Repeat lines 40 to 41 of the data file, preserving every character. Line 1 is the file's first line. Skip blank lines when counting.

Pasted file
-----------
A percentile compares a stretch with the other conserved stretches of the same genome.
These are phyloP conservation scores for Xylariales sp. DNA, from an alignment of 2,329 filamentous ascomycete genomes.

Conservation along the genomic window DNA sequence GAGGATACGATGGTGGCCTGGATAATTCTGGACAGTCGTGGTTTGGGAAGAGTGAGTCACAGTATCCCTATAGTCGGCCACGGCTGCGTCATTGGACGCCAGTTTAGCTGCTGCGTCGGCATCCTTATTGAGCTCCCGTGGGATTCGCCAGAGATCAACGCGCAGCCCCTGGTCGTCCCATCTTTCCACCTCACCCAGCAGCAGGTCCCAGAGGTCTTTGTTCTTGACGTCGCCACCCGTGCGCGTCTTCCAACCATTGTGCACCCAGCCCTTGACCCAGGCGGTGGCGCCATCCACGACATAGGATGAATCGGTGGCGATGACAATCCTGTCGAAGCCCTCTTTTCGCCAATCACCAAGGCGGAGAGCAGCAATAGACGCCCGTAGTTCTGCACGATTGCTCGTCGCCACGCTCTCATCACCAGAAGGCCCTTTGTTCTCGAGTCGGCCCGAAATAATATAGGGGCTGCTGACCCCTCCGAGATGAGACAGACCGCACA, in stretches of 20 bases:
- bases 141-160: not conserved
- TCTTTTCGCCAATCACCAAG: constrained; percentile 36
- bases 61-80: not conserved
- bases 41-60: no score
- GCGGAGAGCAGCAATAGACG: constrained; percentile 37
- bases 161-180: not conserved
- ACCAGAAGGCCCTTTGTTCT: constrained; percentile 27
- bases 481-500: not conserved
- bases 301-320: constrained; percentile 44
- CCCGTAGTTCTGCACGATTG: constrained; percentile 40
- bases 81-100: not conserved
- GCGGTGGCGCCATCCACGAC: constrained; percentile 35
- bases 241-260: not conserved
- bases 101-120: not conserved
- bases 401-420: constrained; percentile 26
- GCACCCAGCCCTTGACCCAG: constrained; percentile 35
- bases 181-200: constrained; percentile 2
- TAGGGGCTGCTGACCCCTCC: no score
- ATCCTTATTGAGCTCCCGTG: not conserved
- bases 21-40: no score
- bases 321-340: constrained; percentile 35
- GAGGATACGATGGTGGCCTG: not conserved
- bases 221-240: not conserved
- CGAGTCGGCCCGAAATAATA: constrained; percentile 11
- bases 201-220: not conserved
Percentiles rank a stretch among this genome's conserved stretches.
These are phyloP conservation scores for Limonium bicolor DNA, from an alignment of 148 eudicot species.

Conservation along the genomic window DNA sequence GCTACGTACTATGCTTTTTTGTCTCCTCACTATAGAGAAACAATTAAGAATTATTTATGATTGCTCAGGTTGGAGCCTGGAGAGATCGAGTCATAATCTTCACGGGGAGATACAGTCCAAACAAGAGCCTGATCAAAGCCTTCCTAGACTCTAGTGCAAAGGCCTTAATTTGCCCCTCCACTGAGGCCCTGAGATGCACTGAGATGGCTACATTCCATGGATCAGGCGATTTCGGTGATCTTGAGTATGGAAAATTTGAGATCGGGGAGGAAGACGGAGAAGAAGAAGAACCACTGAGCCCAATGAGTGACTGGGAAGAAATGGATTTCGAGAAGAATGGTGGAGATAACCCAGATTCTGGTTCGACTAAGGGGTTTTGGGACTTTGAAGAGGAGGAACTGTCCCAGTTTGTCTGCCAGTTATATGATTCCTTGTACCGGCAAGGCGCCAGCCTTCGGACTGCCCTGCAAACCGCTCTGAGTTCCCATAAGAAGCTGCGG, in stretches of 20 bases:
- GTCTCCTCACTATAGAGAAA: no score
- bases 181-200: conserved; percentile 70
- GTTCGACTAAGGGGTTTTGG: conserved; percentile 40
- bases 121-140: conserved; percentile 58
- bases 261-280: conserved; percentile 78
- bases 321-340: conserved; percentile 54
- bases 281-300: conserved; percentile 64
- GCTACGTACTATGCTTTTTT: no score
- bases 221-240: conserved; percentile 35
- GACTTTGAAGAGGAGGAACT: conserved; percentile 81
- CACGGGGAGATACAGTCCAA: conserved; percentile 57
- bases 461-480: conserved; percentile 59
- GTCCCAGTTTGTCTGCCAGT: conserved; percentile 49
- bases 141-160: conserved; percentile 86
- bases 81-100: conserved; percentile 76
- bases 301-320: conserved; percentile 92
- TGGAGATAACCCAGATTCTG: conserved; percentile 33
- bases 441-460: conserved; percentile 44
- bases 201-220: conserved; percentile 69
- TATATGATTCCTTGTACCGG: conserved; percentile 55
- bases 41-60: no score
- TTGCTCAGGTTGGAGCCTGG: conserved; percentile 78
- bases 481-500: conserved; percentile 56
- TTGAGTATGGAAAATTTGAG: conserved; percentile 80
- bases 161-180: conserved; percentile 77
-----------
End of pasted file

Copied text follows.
- bases 221-240: conserved; percentile 35
- GACTTTGAAGAGGAGGAACT: conserved; percentile 81